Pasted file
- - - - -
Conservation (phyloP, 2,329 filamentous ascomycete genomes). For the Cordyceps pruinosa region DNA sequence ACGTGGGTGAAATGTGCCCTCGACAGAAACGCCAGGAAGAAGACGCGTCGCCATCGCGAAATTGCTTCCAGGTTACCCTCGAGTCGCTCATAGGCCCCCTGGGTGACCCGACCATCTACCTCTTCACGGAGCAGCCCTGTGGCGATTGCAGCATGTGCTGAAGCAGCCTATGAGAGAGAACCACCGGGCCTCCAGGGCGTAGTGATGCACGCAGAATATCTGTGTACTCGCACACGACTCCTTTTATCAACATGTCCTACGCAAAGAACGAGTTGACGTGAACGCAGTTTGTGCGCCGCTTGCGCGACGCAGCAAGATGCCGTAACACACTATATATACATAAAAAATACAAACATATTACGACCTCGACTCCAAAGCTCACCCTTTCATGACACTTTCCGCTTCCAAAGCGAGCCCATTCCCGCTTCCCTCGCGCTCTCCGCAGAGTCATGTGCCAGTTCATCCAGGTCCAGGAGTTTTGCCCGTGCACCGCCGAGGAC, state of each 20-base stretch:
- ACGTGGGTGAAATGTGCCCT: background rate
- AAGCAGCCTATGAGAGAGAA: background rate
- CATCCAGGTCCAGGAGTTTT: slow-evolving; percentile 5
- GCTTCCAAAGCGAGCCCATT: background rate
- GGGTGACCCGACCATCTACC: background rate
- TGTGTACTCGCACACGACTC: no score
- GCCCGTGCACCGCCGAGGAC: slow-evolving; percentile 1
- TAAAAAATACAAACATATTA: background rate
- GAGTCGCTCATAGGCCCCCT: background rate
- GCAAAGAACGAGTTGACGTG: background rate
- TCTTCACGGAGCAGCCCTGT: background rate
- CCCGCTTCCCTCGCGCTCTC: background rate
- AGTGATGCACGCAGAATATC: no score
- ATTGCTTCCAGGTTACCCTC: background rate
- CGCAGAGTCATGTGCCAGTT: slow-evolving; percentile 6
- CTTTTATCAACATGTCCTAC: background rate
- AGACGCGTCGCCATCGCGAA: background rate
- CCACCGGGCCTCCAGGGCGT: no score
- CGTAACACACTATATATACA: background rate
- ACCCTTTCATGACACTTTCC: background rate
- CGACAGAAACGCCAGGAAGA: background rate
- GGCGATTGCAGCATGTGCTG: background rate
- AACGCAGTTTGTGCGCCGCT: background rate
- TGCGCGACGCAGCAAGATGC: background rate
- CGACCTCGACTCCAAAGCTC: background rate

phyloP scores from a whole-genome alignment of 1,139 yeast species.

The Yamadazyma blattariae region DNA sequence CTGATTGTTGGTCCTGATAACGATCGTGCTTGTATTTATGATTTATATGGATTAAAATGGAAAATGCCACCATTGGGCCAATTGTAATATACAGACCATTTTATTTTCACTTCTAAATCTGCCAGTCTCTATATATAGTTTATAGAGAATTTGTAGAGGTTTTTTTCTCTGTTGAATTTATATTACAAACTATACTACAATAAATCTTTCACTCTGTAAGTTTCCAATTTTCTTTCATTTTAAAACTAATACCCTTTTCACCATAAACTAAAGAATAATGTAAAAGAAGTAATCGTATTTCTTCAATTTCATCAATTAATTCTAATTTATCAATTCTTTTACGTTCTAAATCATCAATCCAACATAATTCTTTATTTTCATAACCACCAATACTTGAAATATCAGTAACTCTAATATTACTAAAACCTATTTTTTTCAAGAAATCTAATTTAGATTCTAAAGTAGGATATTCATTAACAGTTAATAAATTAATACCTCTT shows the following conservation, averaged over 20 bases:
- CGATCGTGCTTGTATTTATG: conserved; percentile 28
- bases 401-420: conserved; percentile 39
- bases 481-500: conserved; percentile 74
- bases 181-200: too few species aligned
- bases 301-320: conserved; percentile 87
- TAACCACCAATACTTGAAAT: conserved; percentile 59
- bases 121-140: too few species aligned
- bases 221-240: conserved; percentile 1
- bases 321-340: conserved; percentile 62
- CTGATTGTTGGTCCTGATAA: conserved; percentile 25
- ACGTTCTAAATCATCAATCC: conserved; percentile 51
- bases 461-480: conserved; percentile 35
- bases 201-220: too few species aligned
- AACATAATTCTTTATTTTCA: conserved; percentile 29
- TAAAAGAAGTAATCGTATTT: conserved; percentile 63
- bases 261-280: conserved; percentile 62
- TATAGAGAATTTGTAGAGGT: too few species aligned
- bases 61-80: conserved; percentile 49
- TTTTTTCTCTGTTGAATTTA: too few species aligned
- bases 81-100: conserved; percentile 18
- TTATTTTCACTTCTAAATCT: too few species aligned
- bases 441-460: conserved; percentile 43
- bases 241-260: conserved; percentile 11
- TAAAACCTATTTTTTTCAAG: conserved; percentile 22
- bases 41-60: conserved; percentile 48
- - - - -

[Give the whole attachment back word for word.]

Conservation (phyloP, 2,329 filamentous ascomycete genomes). For the Cordyceps pruinosa region DNA sequence ACGTGGGTGAAATGTGCCCTCGACAGAAACGCCAGGAAGAAGACGCGTCGCCATCGCGAAATTGCTTCCAGGTTACCCTCGAGTCGCTCATAGGCCCCCTGGGTGACCCGACCATCTACCTCTTCACGGAGCAGCCCTGTGGCGATTGCAGCATGTGCTGAAGCAGCCTATGAGAGAGAACCACCGGGCCTCCAGGGCGTAGTGATGCACGCAGAATATCTGTGTACTCGCACACGACTCCTTTTATCAACATGTCCTACGCAAAGAACGAGTTGACGTGAACGCAGTTTGTGCGCCGCTTGCGCGACGCAGCAAGATGCCGTAACACACTATATATACATAAAAAATACAAACATATTACGACCTCGACTCCAAAGCTCACCCTTTCATGACACTTTCCGCTTCCAAAGCGAGCCCATTCCCGCTTCCCTCGCGCTCTCCGCAGAGTCATGTGCCAGTTCATCCAGGTCCAGGAGTTTTGCCCGTGCACCGCCGAGGAC, state of each 20-base stretch:
- ACGTGGGTGAAATGTGCCCT: background rate
- AAGCAGCCTATGAGAGAGAA: background rate
- CATCCAGGTCCAGGAGTTTT: slow-evolving; percentile 5
- GCTTCCAAAGCGAGCCCATT: background rate
- GGGTGACCCGACCATCTACC: background rate
- TGTGTACTCGCACACGACTC: no score
- GCCCGTGCACCGCCGAGGAC: slow-evolving; percentile 1
- TAAAAAATACAAACATATTA: background rate
- GAGTCGCTCATAGGCCCCCT: background rate
- GCAAAGAACGAGTTGACGTG: background rate
- TCTTCACGGAGCAGCCCTGT: background rate
- CCCGCTTCCCTCGCGCTCTC: background rate
- AGTGATGCACGCAGAATATC: no score
- ATTGCTTCCAGGTTACCCTC: background rate
- CGCAGAGTCATGTGCCAGTT: slow-evolving; percentile 6
- CTTTTATCAACATGTCCTAC: background rate
- AGACGCGTCGCCATCGCGAA: background rate
- CCACCGGGCCTCCAGGGCGT: no score
- CGTAACACACTATATATACA: background rate
- ACCCTTTCATGACACTTTCC: background rate
- CGACAGAAACGCCAGGAAGA: background rate
- GGCGATTGCAGCATGTGCTG: background rate
- AACGCAGTTTGTGCGCCGCT: background rate
- TGCGCGACGCAGCAAGATGC: background rate
- CGACCTCGACTCCAAAGCTC: background rate

phyloP scores from a whole-genome alignment of 1,139 yeast species.

The Yamadazyma blattariae region DNA sequence CTGATTGTTGGTCCTGATAACGATCGTGCTTGTATTTATGATTTATATGGATTAAAATGGAAAATGCCACCATTGGGCCAATTGTAATATACAGACCATTTTATTTTCACTTCTAAATCTGCCAGTCTCTATATATAGTTTATAGAGAATTTGTAGAGGTTTTTTTCTCTGTTGAATTTATATTACAAACTATACTACAATAAATCTTTCACTCTGTAAGTTTCCAATTTTCTTTCATTTTAAAACTAATACCCTTTTCACCATAAACTAAAGAATAATGTAAAAGAAGTAATCGTATTTCTTCAATTTCATCAATTAATTCTAATTTATCAATTCTTTTACGTTCTAAATCATCAATCCAACATAATTCTTTATTTTCATAACCACCAATACTTGAAATATCAGTAACTCTAATATTACTAAAACCTATTTTTTTCAAGAAATCTAATTTAGATTCTAAAGTAGGATATTCATTAACAGTTAATAAATTAATACCTCTT shows the following conservation, averaged over 20 bases:
- CGATCGTGCTTGTATTTATG: conserved; percentile 28
- bases 401-420: conserved; percentile 39
- bases 481-500: conserved; percentile 74
- bases 181-200: too few species aligned
- bases 301-320: conserved; percentile 87
- TAACCACCAATACTTGAAAT: conserved; percentile 59
- bases 121-140: too few species aligned
- bases 221-240: conserved; percentile 1
- bases 321-340: conserved; percentile 62
- CTGATTGTTGGTCCTGATAA: conserved; percentile 25
- ACGTTCTAAATCATCAATCC: conserved; percentile 51
- bases 461-480: conserved; percentile 35
- bases 201-220: too few species aligned
- AACATAATTCTTTATTTTCA: conserved; percentile 29
- TAAAAGAAGTAATCGTATTT: conserved; percentile 63
- bases 261-280: conserved; percentile 62
- TATAGAGAATTTGTAGAGGT: too few species aligned
- bases 61-80: conserved; percentile 49
- TTTTTTCTCTGTTGAATTTA: too few species aligned
- bases 81-100: conserved; percentile 18
- TTATTTTCACTTCTAAATCT: too few species aligned
- bases 441-460: conserved; percentile 43
- bases 241-260: conserved; percentile 11
- TAAAACCTATTTTTTTCAAG: conserved; percentile 22
- bases 41-60: conserved; percentile 48